Glenn Logan took off from the post about Paulette Leaphart’s self-promoting breast cancer awareness 1,000-mile walk and CNN reporter Jessica Ravitz’s strangely equivocal exposé to muse on the toxic influence of social media. It’s a great post, as usual for Glenn, and I’m especially grateful because I’m behind on posts today but I have an ethical obligation to watch the Red Sox Opening Day game. (Pirates-Red Sox tied 0-0 in the 5th.)
Here is Glenn Logan’s Comment of the Day on the post “From The Ethics Alarms “Do The Ends Justify The Means?” Files: The Breast Cancer Survivor’s Inspiring Scam”:
This is yet another social media-driven disaster. We have proven ourselves unable to handle the medium, either as consumers or producers of content. In the grand scheme of things, social media has probably been the vehicle for more scams, dissociation from the real world, submersion into self-congratulatory alternate reality, fake news, and general mayhem than any innovation in my memory.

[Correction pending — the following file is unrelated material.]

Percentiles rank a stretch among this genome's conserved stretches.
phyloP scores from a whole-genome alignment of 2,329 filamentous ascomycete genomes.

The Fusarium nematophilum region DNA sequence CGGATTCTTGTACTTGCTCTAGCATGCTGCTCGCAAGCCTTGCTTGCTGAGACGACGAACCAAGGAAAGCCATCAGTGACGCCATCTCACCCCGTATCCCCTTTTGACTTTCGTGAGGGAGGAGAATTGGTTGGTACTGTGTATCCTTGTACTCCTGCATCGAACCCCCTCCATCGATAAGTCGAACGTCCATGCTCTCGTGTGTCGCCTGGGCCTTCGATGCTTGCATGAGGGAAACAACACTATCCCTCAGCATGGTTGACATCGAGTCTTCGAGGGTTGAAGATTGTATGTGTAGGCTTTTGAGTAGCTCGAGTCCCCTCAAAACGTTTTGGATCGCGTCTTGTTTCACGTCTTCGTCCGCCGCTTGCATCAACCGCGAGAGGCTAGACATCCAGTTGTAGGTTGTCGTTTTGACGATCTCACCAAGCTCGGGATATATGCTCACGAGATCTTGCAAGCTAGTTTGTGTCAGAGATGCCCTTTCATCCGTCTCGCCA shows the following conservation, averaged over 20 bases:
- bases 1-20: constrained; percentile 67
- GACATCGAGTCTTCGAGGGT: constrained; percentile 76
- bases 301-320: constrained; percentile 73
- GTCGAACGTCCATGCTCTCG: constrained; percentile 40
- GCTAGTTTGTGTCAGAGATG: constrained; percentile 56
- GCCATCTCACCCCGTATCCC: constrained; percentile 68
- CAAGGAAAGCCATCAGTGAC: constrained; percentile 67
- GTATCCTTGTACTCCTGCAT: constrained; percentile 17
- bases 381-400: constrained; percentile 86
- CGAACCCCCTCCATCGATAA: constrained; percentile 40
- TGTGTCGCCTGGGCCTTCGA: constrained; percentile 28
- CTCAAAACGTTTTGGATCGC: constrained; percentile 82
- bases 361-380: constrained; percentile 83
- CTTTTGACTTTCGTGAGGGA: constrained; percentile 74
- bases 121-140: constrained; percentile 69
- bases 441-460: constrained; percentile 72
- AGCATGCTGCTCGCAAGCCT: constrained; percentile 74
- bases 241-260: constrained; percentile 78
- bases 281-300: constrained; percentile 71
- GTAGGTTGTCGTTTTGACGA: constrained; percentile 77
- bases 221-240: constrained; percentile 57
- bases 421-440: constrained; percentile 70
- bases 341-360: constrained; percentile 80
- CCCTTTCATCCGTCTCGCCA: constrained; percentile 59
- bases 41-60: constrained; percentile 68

I have occasionally referred to Twitter as “the Devil,” and my loathing for Facebook knows no bounds. I still use it once a week or so just to check on friends and family (for which it is at least useful), but 99% of my input to Facebook consists of “Happy birthday, (first name here). Many happy returns” or to message Jack a link. No Luddite I, as I have been using the Internet since the early 1990’s Usenet days, and Linux as my primary operating system since 1997, so technology and I are old, old friends.
But the temptation of social media to generate attention in the name of good causes is, to me, the lesson here besides the obvious ethical wreckage caused by “the ends justify the means.” Many of us see the apparent benefits of fame, and want our 15 minutes of it very badly, usually for entirely selfish reasons. When we can achieve that in the name of a good cause, it becomes all the more insidious as a rationalization for otherwise self-serving and dishonest behavior. Continue reading